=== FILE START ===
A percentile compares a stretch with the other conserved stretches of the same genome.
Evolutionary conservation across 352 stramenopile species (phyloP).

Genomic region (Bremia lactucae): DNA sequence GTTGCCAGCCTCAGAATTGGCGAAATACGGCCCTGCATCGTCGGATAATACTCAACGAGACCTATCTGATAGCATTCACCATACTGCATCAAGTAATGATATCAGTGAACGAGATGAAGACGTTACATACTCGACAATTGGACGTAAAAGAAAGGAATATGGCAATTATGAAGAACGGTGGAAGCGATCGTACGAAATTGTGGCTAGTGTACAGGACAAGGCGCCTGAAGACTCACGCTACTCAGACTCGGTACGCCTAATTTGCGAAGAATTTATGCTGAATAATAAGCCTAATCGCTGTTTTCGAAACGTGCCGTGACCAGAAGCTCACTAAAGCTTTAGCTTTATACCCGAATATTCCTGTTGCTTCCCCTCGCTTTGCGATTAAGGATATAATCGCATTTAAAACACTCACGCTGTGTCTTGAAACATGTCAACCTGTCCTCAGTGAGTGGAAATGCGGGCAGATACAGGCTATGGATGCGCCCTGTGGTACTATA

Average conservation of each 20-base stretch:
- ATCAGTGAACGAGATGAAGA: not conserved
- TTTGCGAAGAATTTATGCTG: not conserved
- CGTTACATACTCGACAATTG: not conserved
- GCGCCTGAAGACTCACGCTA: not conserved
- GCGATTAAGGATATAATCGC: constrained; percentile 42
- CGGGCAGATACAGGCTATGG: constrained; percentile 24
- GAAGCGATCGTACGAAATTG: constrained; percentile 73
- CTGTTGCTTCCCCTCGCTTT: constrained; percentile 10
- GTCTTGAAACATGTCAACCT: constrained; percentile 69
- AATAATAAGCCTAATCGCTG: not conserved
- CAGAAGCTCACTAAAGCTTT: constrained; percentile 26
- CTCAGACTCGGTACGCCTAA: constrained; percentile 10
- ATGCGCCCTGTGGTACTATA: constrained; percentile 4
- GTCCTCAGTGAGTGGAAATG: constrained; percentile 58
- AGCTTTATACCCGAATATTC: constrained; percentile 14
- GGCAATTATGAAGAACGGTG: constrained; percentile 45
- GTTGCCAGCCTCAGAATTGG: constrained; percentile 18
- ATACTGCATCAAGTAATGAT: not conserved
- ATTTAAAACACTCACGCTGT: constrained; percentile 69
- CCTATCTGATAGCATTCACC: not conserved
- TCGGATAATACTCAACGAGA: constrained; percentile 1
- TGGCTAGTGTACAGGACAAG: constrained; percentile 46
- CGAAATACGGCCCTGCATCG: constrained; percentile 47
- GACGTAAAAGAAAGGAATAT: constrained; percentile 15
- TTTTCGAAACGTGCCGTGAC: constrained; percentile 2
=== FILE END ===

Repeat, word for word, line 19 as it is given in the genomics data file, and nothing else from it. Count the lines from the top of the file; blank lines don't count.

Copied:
- AGCTTTATACCCGAATATTC: constrained; percentile 14